Despite TransCanada’s “greenwashing” efforts, civil society groups are debunking the company’s untruthful claims about Energy East one at a time. TransCanada, whose proposed pipeline project is set to be among the largest in North America, has been accused of “greatly exaggerating” the benefits of the Energy East pipeline to the domestic economy, which will transport crude oil for export purposes only. In a recent report published by the Council of Canadians, authors reveal that the pipeline could potentially spill “more than one million litres of crude oil, including diluted bitumen from the tar sands, in just 10 minutes.”
Countering the misleading claims put forth by TransCanada, Environmental Defense designed an infographic that portrays the many associated risks of the pipeline and shows the foreseen impacts of the 1.1 million barrels of oil that would be piped each day across waterways and through cities and First Nations territories. The release of this study and infographic come at a time when observers are increasingly raising eyebrows at governing bodies’ lack of due diligence over the pipeline, with some even launching a constitutional challenge against the the National Energy Board for “refusing to consider climate change while deciding pipeline expansion plans.”
- Blog post to share: The ugly truth about Energy East – North America’s largest proposed tar sands pipeline (Environmental Defense)
- Report to share: Energy East: Where Oil Meets Water (Council of Canadians)
- Infographic to download: Energy East poster (Environmental Defense)
- Petition: Stop the Energy East Pipeline! (Council of Canadians)
- Hashtags in use: #TransCanada, #EnergyEast, #tarsands
- Communities will bear the risks of this pipeline. Nearby major cities could just as well be subjected to oil spills, while First Nation and Métis communities are located directly along the pipeline route. If a spill penetrates one of the hundreds of lakes in its vicinity, Energy East could devastate entire communities by poisoning their drinking water supply.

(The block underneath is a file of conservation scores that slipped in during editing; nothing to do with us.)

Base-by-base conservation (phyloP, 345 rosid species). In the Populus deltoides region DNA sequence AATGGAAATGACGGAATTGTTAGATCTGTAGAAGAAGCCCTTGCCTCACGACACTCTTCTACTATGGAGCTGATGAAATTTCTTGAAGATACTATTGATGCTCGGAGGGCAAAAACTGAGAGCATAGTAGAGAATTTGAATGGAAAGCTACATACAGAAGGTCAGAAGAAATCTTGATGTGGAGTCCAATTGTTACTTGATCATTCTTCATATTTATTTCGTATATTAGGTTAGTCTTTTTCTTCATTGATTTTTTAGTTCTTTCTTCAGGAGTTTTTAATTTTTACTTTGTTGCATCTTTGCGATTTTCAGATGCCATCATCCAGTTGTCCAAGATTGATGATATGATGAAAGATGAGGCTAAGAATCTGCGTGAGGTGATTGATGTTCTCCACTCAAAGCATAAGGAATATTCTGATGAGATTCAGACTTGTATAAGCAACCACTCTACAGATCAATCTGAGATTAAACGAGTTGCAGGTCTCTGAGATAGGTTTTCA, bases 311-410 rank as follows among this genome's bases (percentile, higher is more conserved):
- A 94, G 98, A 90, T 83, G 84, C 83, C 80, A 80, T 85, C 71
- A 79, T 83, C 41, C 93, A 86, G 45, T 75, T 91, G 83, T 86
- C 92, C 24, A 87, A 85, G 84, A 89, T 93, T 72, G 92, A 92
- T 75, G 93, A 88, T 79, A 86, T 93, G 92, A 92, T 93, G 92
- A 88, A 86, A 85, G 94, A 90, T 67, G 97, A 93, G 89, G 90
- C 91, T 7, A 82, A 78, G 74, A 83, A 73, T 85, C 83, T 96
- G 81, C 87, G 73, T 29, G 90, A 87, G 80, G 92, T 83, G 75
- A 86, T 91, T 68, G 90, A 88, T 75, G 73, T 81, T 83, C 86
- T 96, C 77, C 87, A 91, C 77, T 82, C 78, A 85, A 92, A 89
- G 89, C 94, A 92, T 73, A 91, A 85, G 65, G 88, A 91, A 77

- TransCanada has a poor safety record. The Keystone pipeline, TransCanada’s other pipeline project, experienced 12 spills during its first year of operation. In January 2014, an explosion along a TransCanada natural gas pipeline caused a fire that took 12 hours to contain, leaving 4000 people without heating in -20 degrees celsius weather.
- The benefits of Energy East are “greatly exaggerated.” According to Environmental Defense, the proposed pipeline won’t amount to anything sustainable over the long-term, and will only lead to some temporary construction jobs. Surprisingly, Canadian drivers can also expect the cost of fuel to spike as a result of more fossil fuels on the global market.
Facebook image to share
- Energy East poster (Facebook)
- U of T professor launches challenge against National Energy Board (The Star)
- Canada’s race to build pipelines won’t spell relief at the pumps (Globe and Mail)
- Energy East equals higher heating costs and more fracked gas (Rabble)
- Summer campaign updates from Energy East: Our Risk, Their Reward (Rabble)
Reports, Studies & Useful Links
- Report: Energy East: Where Oil Meets Water (Council of Canadians)
- Media release: Where Oil Meets Water: Energy East an unacceptable risk to waterways(Council of Canadians)
- Transcanada, Keystone (Flickr)
- Energy East Pipeline plans (Flickr)
- Energy East Pipeline route (Flickr)
- MT @CanadianYCC New report from @CouncilofCDNs outlines impacts of #EnergyEast on waterways across Canada http://www.canadians.org/sites/default/files/publications/energyeast-waterways-0814.pdf#cdnpoli
- MT @DefendClimate Up to 90% of #EnergyEast’s oil is expected to be exported unrefined. Know the risks INFOGRAPHIC http://ow.ly/ArLOQ